What is the CDC’s current recommendation on well individuals wearing cloth masks?

The CDC says: We now know from recent studies that a significant portion of individuals with coronavirus lack symptoms (“asymptomatic”) and that even those who eventually develop symptoms (“pre-symptomatic”) can transmit the virus to others before showing symptoms. This means that the virus can spread between people interacting in close proximity—for example, speaking, coughing, or sneezing—even if those people are not exhibiting symptoms, and that is why social distancing of 6 feet apart is so important. In light of this new evidence, CDC recommends wearing cloth face coverings in public settings where other social distancing measures are difficult to maintain (e.g., grocery stores and pharmacies) especially in areas of significant community-based transmission.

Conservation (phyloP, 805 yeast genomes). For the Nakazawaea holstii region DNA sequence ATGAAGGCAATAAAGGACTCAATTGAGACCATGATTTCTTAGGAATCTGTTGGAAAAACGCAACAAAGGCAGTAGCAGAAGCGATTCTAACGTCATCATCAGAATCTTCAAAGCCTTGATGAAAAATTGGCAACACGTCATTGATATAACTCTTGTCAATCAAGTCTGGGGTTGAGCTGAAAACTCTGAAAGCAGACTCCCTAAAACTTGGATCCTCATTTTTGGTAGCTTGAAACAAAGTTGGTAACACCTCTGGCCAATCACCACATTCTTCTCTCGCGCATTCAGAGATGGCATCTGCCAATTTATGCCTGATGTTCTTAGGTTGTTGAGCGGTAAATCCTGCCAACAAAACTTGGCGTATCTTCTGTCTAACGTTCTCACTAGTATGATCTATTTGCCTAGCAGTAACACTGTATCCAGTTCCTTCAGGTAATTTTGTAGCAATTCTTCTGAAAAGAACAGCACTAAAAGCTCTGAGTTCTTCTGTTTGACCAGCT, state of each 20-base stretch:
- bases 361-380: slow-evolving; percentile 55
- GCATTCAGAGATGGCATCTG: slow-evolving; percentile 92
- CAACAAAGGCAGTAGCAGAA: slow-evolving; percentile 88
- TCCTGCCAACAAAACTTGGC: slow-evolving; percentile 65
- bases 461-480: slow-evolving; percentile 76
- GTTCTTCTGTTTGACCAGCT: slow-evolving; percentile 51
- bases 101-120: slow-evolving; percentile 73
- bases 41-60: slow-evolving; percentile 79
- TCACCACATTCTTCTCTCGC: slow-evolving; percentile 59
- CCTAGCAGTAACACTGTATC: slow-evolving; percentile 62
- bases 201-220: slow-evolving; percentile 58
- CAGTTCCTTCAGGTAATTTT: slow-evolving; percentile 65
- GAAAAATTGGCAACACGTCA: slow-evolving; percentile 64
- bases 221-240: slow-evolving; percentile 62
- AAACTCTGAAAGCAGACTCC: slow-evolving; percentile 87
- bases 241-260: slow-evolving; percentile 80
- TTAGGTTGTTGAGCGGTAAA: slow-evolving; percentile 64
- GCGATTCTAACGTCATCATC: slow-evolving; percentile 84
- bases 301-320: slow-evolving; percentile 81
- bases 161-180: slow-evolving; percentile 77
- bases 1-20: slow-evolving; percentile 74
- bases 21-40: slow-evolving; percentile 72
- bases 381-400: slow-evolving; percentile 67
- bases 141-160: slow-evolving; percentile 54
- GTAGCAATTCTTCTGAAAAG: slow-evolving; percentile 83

The CDC offers guidance on making and wearing cloth masks on these websites:

These masks are not designed to function as OSHA approved personal protective equipment; rather they are an added deterrent to the spread of COVID19. Cloth masks do not replace the need to social distance and stay home if you are sick.

If your duties require the wearing of personal protective equipment, you should continue to do so.

Employees are permitted to provide their own cloth masks and wear them at work, as long as they follow the CDC recommendation for making, wearing and cleaning the cloth mask.

The cloth face coverings recommended are not surgical masks or N-95 respirators. Those are critical supplies that must continue to be reserved for healthcare workers and other medical first responders, as recommended by current CDC guidance.